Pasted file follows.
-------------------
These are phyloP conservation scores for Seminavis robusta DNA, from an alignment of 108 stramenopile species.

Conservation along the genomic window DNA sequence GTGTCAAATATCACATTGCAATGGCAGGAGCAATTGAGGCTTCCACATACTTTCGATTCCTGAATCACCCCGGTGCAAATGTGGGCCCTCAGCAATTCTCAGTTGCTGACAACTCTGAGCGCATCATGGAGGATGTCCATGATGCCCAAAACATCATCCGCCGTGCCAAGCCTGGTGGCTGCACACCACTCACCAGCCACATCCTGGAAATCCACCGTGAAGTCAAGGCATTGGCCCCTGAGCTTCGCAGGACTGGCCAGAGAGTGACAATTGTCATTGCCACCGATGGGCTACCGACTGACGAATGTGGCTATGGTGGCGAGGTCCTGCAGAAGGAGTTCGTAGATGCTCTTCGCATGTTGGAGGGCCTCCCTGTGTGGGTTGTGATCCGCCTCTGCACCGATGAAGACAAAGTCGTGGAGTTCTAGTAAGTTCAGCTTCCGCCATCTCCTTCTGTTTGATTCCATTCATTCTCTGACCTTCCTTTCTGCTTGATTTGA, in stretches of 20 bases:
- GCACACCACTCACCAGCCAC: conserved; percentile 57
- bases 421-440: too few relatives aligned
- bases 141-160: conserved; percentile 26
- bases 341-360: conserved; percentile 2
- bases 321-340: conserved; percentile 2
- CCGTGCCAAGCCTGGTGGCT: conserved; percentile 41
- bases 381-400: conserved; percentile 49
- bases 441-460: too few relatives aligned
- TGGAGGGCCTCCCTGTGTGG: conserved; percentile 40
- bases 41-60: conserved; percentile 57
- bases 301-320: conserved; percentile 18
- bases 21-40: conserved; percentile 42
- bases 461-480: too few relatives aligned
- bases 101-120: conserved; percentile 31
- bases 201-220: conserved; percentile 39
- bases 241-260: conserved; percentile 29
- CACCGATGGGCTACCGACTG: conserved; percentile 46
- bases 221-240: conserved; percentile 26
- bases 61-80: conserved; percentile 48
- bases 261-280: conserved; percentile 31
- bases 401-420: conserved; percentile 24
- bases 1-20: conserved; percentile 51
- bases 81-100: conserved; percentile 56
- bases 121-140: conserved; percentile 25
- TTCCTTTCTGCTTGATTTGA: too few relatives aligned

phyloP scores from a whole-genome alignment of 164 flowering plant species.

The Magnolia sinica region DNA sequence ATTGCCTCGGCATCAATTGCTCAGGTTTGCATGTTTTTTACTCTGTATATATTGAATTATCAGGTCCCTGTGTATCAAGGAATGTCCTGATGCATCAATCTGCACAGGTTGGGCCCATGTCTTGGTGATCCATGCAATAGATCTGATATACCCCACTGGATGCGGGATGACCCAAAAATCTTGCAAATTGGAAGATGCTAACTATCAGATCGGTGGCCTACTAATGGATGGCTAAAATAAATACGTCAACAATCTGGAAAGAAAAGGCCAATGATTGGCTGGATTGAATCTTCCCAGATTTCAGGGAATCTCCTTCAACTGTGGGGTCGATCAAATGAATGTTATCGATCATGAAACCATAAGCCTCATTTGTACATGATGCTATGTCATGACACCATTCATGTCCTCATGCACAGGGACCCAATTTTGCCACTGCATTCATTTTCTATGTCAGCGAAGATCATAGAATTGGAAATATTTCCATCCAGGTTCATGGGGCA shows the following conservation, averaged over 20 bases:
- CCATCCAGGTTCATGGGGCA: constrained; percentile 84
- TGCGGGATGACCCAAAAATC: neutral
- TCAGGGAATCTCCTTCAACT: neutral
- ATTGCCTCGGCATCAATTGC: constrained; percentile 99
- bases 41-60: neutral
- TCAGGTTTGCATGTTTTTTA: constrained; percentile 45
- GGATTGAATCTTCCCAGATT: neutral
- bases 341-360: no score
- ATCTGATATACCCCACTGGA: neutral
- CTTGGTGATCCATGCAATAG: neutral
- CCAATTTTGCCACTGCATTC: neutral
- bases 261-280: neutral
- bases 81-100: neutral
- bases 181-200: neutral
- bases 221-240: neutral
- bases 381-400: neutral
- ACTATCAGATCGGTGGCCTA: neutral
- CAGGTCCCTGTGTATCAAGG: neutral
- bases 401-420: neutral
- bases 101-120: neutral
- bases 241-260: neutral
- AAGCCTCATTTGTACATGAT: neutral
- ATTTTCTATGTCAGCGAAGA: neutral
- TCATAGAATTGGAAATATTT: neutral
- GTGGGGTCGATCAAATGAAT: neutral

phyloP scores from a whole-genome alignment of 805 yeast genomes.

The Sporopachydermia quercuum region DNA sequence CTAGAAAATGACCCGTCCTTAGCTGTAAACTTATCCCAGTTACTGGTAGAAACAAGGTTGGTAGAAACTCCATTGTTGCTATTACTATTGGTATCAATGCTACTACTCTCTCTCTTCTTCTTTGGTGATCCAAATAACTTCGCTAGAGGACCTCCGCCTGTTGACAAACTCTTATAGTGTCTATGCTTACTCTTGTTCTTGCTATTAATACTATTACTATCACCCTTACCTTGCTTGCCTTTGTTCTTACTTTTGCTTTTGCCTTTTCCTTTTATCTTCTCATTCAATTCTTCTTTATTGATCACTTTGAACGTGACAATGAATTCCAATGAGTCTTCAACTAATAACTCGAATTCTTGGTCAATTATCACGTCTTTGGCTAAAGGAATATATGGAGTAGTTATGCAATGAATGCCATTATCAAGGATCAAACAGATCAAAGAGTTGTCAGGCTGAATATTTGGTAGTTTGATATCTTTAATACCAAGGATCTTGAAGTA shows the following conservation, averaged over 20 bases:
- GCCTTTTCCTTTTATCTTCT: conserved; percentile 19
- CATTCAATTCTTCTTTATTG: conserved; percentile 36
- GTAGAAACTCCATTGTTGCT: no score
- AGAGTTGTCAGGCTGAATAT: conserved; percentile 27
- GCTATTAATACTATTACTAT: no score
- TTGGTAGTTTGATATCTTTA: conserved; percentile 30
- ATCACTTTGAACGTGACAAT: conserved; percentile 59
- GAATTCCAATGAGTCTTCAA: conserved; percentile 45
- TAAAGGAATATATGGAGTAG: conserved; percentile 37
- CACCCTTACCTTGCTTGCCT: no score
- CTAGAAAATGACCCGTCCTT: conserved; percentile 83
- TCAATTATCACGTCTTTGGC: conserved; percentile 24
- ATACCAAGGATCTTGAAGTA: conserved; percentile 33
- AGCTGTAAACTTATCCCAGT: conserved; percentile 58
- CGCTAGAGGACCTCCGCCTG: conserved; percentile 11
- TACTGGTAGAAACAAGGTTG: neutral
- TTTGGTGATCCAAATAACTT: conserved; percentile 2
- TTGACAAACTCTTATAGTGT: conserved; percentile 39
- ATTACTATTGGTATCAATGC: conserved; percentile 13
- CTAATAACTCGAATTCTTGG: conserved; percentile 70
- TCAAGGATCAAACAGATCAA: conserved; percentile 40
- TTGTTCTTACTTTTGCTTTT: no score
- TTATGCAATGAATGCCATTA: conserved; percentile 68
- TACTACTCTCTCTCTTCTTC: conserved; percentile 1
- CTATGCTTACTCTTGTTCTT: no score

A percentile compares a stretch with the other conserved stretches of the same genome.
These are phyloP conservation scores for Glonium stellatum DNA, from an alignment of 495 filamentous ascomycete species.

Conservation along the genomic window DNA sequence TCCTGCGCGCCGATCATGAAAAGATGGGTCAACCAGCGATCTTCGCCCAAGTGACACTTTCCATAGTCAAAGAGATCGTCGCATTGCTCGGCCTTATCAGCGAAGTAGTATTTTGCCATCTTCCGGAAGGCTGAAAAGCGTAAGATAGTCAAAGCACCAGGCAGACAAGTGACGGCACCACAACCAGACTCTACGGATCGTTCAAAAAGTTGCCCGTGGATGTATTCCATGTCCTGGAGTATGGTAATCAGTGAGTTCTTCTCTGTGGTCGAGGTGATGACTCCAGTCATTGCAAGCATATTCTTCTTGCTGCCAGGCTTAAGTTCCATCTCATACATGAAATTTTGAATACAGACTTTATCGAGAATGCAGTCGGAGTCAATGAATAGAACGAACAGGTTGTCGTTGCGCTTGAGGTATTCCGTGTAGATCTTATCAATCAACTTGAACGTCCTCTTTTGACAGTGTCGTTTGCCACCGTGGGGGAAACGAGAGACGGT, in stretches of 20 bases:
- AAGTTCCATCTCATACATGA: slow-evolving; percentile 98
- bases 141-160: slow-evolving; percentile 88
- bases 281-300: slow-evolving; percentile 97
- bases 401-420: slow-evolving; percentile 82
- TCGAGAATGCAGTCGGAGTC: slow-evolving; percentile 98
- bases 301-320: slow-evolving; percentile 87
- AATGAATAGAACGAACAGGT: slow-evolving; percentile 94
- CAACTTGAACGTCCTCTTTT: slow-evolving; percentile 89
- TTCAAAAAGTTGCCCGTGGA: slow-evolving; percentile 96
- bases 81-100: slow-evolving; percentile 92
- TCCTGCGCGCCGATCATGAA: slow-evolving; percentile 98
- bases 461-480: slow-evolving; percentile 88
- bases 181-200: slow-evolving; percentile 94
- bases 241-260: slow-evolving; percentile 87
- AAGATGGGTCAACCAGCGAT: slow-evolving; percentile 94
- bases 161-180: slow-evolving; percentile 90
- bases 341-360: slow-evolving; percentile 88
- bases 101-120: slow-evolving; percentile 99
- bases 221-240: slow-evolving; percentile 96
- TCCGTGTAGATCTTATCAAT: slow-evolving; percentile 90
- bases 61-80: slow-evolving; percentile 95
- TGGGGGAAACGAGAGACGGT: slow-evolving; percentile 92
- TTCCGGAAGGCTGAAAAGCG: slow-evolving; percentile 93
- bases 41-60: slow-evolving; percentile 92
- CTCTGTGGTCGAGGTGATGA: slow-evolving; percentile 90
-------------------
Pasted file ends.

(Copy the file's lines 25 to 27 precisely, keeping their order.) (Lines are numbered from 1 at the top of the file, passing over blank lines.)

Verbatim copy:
- bases 81-100: conserved; percentile 56
- bases 121-140: conserved; percentile 25
- TTCCTTTCTGCTTGATTTGA: too few relatives aligned